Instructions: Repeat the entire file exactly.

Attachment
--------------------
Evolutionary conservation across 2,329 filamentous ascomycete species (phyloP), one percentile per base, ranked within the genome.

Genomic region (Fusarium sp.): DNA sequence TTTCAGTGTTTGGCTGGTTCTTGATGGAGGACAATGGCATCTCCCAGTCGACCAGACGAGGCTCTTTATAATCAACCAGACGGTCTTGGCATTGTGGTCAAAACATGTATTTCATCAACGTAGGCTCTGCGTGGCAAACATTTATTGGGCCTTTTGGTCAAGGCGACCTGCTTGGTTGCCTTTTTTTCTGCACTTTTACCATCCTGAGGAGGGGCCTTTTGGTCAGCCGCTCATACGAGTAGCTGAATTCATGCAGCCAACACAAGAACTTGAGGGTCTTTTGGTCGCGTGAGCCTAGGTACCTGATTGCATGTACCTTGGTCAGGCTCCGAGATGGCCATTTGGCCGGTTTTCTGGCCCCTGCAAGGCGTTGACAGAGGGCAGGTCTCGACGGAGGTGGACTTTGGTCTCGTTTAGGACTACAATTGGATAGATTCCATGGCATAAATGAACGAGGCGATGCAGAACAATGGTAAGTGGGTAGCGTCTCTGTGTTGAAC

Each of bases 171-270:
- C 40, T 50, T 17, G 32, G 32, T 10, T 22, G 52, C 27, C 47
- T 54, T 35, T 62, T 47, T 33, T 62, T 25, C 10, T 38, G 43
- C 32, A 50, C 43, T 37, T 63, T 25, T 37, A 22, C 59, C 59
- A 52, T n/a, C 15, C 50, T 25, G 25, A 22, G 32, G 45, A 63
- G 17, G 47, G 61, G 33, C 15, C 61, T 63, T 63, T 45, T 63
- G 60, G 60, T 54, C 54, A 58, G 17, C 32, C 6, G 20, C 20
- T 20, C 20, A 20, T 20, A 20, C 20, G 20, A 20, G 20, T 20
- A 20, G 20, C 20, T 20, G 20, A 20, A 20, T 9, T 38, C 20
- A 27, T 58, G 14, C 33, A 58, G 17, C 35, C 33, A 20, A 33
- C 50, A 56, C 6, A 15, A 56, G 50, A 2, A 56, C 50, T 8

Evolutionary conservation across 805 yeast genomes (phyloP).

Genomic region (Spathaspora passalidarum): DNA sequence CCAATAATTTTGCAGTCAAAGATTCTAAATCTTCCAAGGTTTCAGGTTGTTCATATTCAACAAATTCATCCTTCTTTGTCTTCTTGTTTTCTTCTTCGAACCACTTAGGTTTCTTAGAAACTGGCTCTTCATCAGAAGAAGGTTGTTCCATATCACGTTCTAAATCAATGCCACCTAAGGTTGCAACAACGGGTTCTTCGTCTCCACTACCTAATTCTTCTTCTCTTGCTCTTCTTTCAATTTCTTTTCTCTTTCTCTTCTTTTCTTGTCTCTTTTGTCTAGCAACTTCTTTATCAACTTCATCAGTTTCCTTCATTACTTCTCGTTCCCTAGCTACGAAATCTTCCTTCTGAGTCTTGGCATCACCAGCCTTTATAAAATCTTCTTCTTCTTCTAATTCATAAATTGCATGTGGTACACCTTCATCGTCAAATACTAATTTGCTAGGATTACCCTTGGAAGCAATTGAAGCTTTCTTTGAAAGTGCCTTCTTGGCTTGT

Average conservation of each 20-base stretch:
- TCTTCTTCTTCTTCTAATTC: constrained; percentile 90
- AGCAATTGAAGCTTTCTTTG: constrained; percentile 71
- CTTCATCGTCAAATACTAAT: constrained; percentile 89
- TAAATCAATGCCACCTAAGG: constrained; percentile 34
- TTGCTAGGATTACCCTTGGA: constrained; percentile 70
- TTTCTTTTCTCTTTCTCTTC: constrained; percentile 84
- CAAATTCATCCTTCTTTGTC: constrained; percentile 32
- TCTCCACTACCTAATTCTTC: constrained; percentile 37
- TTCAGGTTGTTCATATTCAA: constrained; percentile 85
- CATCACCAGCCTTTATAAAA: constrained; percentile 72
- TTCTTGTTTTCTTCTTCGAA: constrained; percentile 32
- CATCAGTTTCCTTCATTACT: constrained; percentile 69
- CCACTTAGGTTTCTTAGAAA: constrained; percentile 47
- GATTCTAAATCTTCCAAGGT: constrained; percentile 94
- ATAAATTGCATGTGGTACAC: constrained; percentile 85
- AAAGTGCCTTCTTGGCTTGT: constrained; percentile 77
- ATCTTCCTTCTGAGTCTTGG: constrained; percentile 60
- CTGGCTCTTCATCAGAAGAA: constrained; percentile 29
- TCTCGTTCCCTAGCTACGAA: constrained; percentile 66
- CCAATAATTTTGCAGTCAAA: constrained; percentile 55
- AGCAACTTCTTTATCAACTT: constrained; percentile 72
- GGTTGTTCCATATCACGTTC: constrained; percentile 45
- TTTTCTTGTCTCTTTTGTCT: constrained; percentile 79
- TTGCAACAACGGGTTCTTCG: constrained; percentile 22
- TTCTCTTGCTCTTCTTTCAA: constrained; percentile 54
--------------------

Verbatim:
Evolutionary conservation across 2,329 filamentous ascomycete species (phyloP), one percentile per base, ranked within the genome.

Genomic region (Fusarium sp.): DNA sequence TTTCAGTGTTTGGCTGGTTCTTGATGGAGGACAATGGCATCTCCCAGTCGACCAGACGAGGCTCTTTATAATCAACCAGACGGTCTTGGCATTGTGGTCAAAACATGTATTTCATCAACGTAGGCTCTGCGTGGCAAACATTTATTGGGCCTTTTGGTCAAGGCGACCTGCTTGGTTGCCTTTTTTTCTGCACTTTTACCATCCTGAGGAGGGGCCTTTTGGTCAGCCGCTCATACGAGTAGCTGAATTCATGCAGCCAACACAAGAACTTGAGGGTCTTTTGGTCGCGTGAGCCTAGGTACCTGATTGCATGTACCTTGGTCAGGCTCCGAGATGGCCATTTGGCCGGTTTTCTGGCCCCTGCAAGGCGTTGACAGAGGGCAGGTCTCGACGGAGGTGGACTTTGGTCTCGTTTAGGACTACAATTGGATAGATTCCATGGCATAAATGAACGAGGCGATGCAGAACAATGGTAAGTGGGTAGCGTCTCTGTGTTGAAC

Each of bases 171-270:
- C 40, T 50, T 17, G 32, G 32, T 10, T 22, G 52, C 27, C 47
- T 54, T 35, T 62, T 47, T 33, T 62, T 25, C 10, T 38, G 43
- C 32, A 50, C 43, T 37, T 63, T 25, T 37, A 22, C 59, C 59
- A 52, T n/a, C 15, C 50, T 25, G 25, A 22, G 32, G 45, A 63
- G 17, G 47, G 61, G 33, C 15, C 61, T 63, T 63, T 45, T 63
- G 60, G 60, T 54, C 54, A 58, G 17, C 32, C 6, G 20, C 20
- T 20, C 20, A 20, T 20, A 20, C 20, G 20, A 20, G 20, T 20
- A 20, G 20, C 20, T 20, G 20, A 20, A 20, T 9, T 38, C 20
- A 27, T 58, G 14, C 33, A 58, G 17, C 35, C 33, A 20, A 33
- C 50, A 56, C 6, A 15, A 56, G 50, A 2, A 56, C 50, T 8

Evolutionary conservation across 805 yeast genomes (phyloP).

Genomic region (Spathaspora passalidarum): DNA sequence CCAATAATTTTGCAGTCAAAGATTCTAAATCTTCCAAGGTTTCAGGTTGTTCATATTCAACAAATTCATCCTTCTTTGTCTTCTTGTTTTCTTCTTCGAACCACTTAGGTTTCTTAGAAACTGGCTCTTCATCAGAAGAAGGTTGTTCCATATCACGTTCTAAATCAATGCCACCTAAGGTTGCAACAACGGGTTCTTCGTCTCCACTACCTAATTCTTCTTCTCTTGCTCTTCTTTCAATTTCTTTTCTCTTTCTCTTCTTTTCTTGTCTCTTTTGTCTAGCAACTTCTTTATCAACTTCATCAGTTTCCTTCATTACTTCTCGTTCCCTAGCTACGAAATCTTCCTTCTGAGTCTTGGCATCACCAGCCTTTATAAAATCTTCTTCTTCTTCTAATTCATAAATTGCATGTGGTACACCTTCATCGTCAAATACTAATTTGCTAGGATTACCCTTGGAAGCAATTGAAGCTTTCTTTGAAAGTGCCTTCTTGGCTTGT

Average conservation of each 20-base stretch:
- TCTTCTTCTTCTTCTAATTC: constrained; percentile 90
- AGCAATTGAAGCTTTCTTTG: constrained; percentile 71
- CTTCATCGTCAAATACTAAT: constrained; percentile 89
- TAAATCAATGCCACCTAAGG: constrained; percentile 34
- TTGCTAGGATTACCCTTGGA: constrained; percentile 70
- TTTCTTTTCTCTTTCTCTTC: constrained; percentile 84
- CAAATTCATCCTTCTTTGTC: constrained; percentile 32
- TCTCCACTACCTAATTCTTC: constrained; percentile 37
- TTCAGGTTGTTCATATTCAA: constrained; percentile 85
- CATCACCAGCCTTTATAAAA: constrained; percentile 72
- TTCTTGTTTTCTTCTTCGAA: constrained; percentile 32
- CATCAGTTTCCTTCATTACT: constrained; percentile 69
- CCACTTAGGTTTCTTAGAAA: constrained; percentile 47
- GATTCTAAATCTTCCAAGGT: constrained; percentile 94
- ATAAATTGCATGTGGTACAC: constrained; percentile 85
- AAAGTGCCTTCTTGGCTTGT: constrained; percentile 77
- ATCTTCCTTCTGAGTCTTGG: constrained; percentile 60
- CTGGCTCTTCATCAGAAGAA: constrained; percentile 29
- TCTCGTTCCCTAGCTACGAA: constrained; percentile 66
- CCAATAATTTTGCAGTCAAA: constrained; percentile 55
- AGCAACTTCTTTATCAACTT: constrained; percentile 72
- GGTTGTTCCATATCACGTTC: constrained; percentile 45
- TTTTCTTGTCTCTTTTGTCT: constrained; percentile 79
- TTGCAACAACGGGTTCTTCG: constrained; percentile 22
- TTCTCTTGCTCTTCTTTCAA: constrained; percentile 54